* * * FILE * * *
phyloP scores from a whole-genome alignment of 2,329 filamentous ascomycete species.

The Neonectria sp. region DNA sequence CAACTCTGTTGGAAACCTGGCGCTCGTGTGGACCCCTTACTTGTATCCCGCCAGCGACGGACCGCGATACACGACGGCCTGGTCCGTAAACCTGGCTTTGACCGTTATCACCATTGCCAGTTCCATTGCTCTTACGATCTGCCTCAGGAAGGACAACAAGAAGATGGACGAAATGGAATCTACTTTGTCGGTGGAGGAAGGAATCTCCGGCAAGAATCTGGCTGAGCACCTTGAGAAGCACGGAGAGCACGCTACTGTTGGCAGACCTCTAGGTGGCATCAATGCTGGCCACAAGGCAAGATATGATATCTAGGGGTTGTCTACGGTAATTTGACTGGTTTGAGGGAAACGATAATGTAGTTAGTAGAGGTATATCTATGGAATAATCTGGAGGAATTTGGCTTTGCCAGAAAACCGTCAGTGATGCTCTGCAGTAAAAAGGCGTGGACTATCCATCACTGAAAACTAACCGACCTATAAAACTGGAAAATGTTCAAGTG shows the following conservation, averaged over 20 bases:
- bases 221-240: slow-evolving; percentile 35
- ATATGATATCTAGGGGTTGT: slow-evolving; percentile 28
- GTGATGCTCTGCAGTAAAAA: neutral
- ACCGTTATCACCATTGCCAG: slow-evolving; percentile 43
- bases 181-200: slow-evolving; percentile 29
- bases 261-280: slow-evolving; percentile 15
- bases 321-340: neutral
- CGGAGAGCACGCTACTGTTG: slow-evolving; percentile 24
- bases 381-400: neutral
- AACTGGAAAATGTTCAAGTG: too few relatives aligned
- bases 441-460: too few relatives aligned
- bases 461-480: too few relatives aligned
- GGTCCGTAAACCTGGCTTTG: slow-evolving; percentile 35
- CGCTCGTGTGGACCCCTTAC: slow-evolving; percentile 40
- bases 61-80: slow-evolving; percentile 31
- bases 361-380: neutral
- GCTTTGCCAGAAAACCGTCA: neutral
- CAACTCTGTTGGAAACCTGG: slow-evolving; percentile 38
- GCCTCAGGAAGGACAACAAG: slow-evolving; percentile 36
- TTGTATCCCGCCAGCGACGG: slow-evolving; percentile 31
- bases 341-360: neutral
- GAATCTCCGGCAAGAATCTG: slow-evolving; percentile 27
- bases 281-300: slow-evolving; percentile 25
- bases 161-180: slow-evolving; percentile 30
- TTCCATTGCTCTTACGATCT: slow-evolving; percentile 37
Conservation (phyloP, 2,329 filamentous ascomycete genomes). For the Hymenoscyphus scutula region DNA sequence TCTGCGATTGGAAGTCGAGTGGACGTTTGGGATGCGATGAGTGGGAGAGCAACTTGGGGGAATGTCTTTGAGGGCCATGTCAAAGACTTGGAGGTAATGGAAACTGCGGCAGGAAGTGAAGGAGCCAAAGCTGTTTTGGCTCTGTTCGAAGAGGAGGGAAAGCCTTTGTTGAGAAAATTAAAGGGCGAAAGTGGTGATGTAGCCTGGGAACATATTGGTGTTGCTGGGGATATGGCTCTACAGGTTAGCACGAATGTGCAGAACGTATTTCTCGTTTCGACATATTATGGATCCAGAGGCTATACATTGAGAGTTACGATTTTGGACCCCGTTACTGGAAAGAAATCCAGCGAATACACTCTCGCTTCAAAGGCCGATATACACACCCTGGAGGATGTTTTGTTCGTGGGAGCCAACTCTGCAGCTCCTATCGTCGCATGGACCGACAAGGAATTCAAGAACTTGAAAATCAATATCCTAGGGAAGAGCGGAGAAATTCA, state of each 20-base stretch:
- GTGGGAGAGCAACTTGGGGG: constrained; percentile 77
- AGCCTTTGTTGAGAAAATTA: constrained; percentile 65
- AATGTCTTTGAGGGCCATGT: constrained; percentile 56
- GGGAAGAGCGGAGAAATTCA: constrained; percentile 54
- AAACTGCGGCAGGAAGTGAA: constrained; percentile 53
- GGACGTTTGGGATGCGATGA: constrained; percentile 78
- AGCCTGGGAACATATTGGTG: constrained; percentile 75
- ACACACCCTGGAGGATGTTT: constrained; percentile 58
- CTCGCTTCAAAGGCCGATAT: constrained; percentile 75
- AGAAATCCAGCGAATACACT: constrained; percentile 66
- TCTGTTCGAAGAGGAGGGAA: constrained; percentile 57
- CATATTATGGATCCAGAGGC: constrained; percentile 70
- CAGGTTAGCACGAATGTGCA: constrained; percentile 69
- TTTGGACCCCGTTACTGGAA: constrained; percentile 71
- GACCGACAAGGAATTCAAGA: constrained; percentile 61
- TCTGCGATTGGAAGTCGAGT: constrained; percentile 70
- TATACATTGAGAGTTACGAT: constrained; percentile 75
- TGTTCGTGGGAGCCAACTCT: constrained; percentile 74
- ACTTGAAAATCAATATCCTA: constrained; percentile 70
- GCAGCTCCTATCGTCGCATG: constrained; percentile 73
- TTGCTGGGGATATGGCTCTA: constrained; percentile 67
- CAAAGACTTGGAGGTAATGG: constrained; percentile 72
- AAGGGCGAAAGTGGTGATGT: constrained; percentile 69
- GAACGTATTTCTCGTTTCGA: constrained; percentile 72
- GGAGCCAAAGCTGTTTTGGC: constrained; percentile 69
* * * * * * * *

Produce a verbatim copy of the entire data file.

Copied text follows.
phyloP scores from a whole-genome alignment of 2,329 filamentous ascomycete species.

The Neonectria sp. region DNA sequence CAACTCTGTTGGAAACCTGGCGCTCGTGTGGACCCCTTACTTGTATCCCGCCAGCGACGGACCGCGATACACGACGGCCTGGTCCGTAAACCTGGCTTTGACCGTTATCACCATTGCCAGTTCCATTGCTCTTACGATCTGCCTCAGGAAGGACAACAAGAAGATGGACGAAATGGAATCTACTTTGTCGGTGGAGGAAGGAATCTCCGGCAAGAATCTGGCTGAGCACCTTGAGAAGCACGGAGAGCACGCTACTGTTGGCAGACCTCTAGGTGGCATCAATGCTGGCCACAAGGCAAGATATGATATCTAGGGGTTGTCTACGGTAATTTGACTGGTTTGAGGGAAACGATAATGTAGTTAGTAGAGGTATATCTATGGAATAATCTGGAGGAATTTGGCTTTGCCAGAAAACCGTCAGTGATGCTCTGCAGTAAAAAGGCGTGGACTATCCATCACTGAAAACTAACCGACCTATAAAACTGGAAAATGTTCAAGTG shows the following conservation, averaged over 20 bases:
- bases 221-240: slow-evolving; percentile 35
- ATATGATATCTAGGGGTTGT: slow-evolving; percentile 28
- GTGATGCTCTGCAGTAAAAA: neutral
- ACCGTTATCACCATTGCCAG: slow-evolving; percentile 43
- bases 181-200: slow-evolving; percentile 29
- bases 261-280: slow-evolving; percentile 15
- bases 321-340: neutral
- CGGAGAGCACGCTACTGTTG: slow-evolving; percentile 24
- bases 381-400: neutral
- AACTGGAAAATGTTCAAGTG: too few relatives aligned
- bases 441-460: too few relatives aligned
- bases 461-480: too few relatives aligned
- GGTCCGTAAACCTGGCTTTG: slow-evolving; percentile 35
- CGCTCGTGTGGACCCCTTAC: slow-evolving; percentile 40
- bases 61-80: slow-evolving; percentile 31
- bases 361-380: neutral
- GCTTTGCCAGAAAACCGTCA: neutral
- CAACTCTGTTGGAAACCTGG: slow-evolving; percentile 38
- GCCTCAGGAAGGACAACAAG: slow-evolving; percentile 36
- TTGTATCCCGCCAGCGACGG: slow-evolving; percentile 31
- bases 341-360: neutral
- GAATCTCCGGCAAGAATCTG: slow-evolving; percentile 27
- bases 281-300: slow-evolving; percentile 25
- bases 161-180: slow-evolving; percentile 30
- TTCCATTGCTCTTACGATCT: slow-evolving; percentile 37
Conservation (phyloP, 2,329 filamentous ascomycete genomes). For the Hymenoscyphus scutula region DNA sequence TCTGCGATTGGAAGTCGAGTGGACGTTTGGGATGCGATGAGTGGGAGAGCAACTTGGGGGAATGTCTTTGAGGGCCATGTCAAAGACTTGGAGGTAATGGAAACTGCGGCAGGAAGTGAAGGAGCCAAAGCTGTTTTGGCTCTGTTCGAAGAGGAGGGAAAGCCTTTGTTGAGAAAATTAAAGGGCGAAAGTGGTGATGTAGCCTGGGAACATATTGGTGTTGCTGGGGATATGGCTCTACAGGTTAGCACGAATGTGCAGAACGTATTTCTCGTTTCGACATATTATGGATCCAGAGGCTATACATTGAGAGTTACGATTTTGGACCCCGTTACTGGAAAGAAATCCAGCGAATACACTCTCGCTTCAAAGGCCGATATACACACCCTGGAGGATGTTTTGTTCGTGGGAGCCAACTCTGCAGCTCCTATCGTCGCATGGACCGACAAGGAATTCAAGAACTTGAAAATCAATATCCTAGGGAAGAGCGGAGAAATTCA, state of each 20-base stretch:
- GTGGGAGAGCAACTTGGGGG: constrained; percentile 77
- AGCCTTTGTTGAGAAAATTA: constrained; percentile 65
- AATGTCTTTGAGGGCCATGT: constrained; percentile 56
- GGGAAGAGCGGAGAAATTCA: constrained; percentile 54
- AAACTGCGGCAGGAAGTGAA: constrained; percentile 53
- GGACGTTTGGGATGCGATGA: constrained; percentile 78
- AGCCTGGGAACATATTGGTG: constrained; percentile 75
- ACACACCCTGGAGGATGTTT: constrained; percentile 58
- CTCGCTTCAAAGGCCGATAT: constrained; percentile 75
- AGAAATCCAGCGAATACACT: constrained; percentile 66
- TCTGTTCGAAGAGGAGGGAA: constrained; percentile 57
- CATATTATGGATCCAGAGGC: constrained; percentile 70
- CAGGTTAGCACGAATGTGCA: constrained; percentile 69
- TTTGGACCCCGTTACTGGAA: constrained; percentile 71
- GACCGACAAGGAATTCAAGA: constrained; percentile 61
- TCTGCGATTGGAAGTCGAGT: constrained; percentile 70
- TATACATTGAGAGTTACGAT: constrained; percentile 75
- TGTTCGTGGGAGCCAACTCT: constrained; percentile 74
- ACTTGAAAATCAATATCCTA: constrained; percentile 70
- GCAGCTCCTATCGTCGCATG: constrained; percentile 73
- TTGCTGGGGATATGGCTCTA: constrained; percentile 67
- CAAAGACTTGGAGGTAATGG: constrained; percentile 72
- AAGGGCGAAAGTGGTGATGT: constrained; percentile 69
- GAACGTATTTCTCGTTTCGA: constrained; percentile 72
- GGAGCCAAAGCTGTTTTGGC: constrained; percentile 69